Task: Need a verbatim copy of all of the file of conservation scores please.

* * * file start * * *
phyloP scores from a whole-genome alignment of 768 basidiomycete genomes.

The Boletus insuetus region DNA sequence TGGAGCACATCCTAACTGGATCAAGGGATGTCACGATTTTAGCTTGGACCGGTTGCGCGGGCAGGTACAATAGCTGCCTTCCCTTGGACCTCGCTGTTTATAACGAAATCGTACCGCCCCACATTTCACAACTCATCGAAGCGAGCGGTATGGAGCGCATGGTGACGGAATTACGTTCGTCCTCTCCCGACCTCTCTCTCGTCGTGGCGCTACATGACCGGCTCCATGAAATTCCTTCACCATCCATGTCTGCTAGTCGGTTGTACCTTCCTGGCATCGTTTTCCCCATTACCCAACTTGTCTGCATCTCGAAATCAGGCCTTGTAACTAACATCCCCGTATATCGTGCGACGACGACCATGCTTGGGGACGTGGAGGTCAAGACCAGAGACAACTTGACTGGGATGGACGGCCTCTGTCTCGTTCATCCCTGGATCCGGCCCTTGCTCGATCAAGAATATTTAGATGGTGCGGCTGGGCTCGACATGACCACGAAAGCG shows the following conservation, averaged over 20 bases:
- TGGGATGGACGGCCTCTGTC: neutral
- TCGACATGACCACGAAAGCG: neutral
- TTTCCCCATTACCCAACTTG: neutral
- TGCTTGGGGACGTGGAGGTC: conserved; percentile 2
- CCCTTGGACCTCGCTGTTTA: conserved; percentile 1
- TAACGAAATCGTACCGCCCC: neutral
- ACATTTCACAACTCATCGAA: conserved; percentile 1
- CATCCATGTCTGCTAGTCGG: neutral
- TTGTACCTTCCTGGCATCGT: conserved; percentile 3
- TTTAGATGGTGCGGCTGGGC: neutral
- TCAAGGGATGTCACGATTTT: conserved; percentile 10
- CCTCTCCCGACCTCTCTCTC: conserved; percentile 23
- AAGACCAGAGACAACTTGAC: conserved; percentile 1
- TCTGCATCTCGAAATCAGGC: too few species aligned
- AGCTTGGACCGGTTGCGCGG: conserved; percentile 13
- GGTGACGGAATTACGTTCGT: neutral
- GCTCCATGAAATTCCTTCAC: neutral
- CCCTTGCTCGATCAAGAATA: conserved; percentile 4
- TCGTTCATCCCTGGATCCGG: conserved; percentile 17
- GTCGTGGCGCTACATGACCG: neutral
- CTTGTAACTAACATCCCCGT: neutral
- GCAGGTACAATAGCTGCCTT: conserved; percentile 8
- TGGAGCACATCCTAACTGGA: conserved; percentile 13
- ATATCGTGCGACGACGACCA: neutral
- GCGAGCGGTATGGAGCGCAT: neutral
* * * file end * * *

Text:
phyloP scores from a whole-genome alignment of 768 basidiomycete genomes.

The Boletus insuetus region DNA sequence TGGAGCACATCCTAACTGGATCAAGGGATGTCACGATTTTAGCTTGGACCGGTTGCGCGGGCAGGTACAATAGCTGCCTTCCCTTGGACCTCGCTGTTTATAACGAAATCGTACCGCCCCACATTTCACAACTCATCGAAGCGAGCGGTATGGAGCGCATGGTGACGGAATTACGTTCGTCCTCTCCCGACCTCTCTCTCGTCGTGGCGCTACATGACCGGCTCCATGAAATTCCTTCACCATCCATGTCTGCTAGTCGGTTGTACCTTCCTGGCATCGTTTTCCCCATTACCCAACTTGTCTGCATCTCGAAATCAGGCCTTGTAACTAACATCCCCGTATATCGTGCGACGACGACCATGCTTGGGGACGTGGAGGTCAAGACCAGAGACAACTTGACTGGGATGGACGGCCTCTGTCTCGTTCATCCCTGGATCCGGCCCTTGCTCGATCAAGAATATTTAGATGGTGCGGCTGGGCTCGACATGACCACGAAAGCG shows the following conservation, averaged over 20 bases:
- TGGGATGGACGGCCTCTGTC: neutral
- TCGACATGACCACGAAAGCG: neutral
- TTTCCCCATTACCCAACTTG: neutral
- TGCTTGGGGACGTGGAGGTC: conserved; percentile 2
- CCCTTGGACCTCGCTGTTTA: conserved; percentile 1
- TAACGAAATCGTACCGCCCC: neutral
- ACATTTCACAACTCATCGAA: conserved; percentile 1
- CATCCATGTCTGCTAGTCGG: neutral
- TTGTACCTTCCTGGCATCGT: conserved; percentile 3
- TTTAGATGGTGCGGCTGGGC: neutral
- TCAAGGGATGTCACGATTTT: conserved; percentile 10
- CCTCTCCCGACCTCTCTCTC: conserved; percentile 23
- AAGACCAGAGACAACTTGAC: conserved; percentile 1
- TCTGCATCTCGAAATCAGGC: too few species aligned
- AGCTTGGACCGGTTGCGCGG: conserved; percentile 13
- GGTGACGGAATTACGTTCGT: neutral
- GCTCCATGAAATTCCTTCAC: neutral
- CCCTTGCTCGATCAAGAATA: conserved; percentile 4
- TCGTTCATCCCTGGATCCGG: conserved; percentile 17
- GTCGTGGCGCTACATGACCG: neutral
- CTTGTAACTAACATCCCCGT: neutral
- GCAGGTACAATAGCTGCCTT: conserved; percentile 8
- TGGAGCACATCCTAACTGGA: conserved; percentile 13
- ATATCGTGCGACGACGACCA: neutral
- GCGAGCGGTATGGAGCGCAT: neutral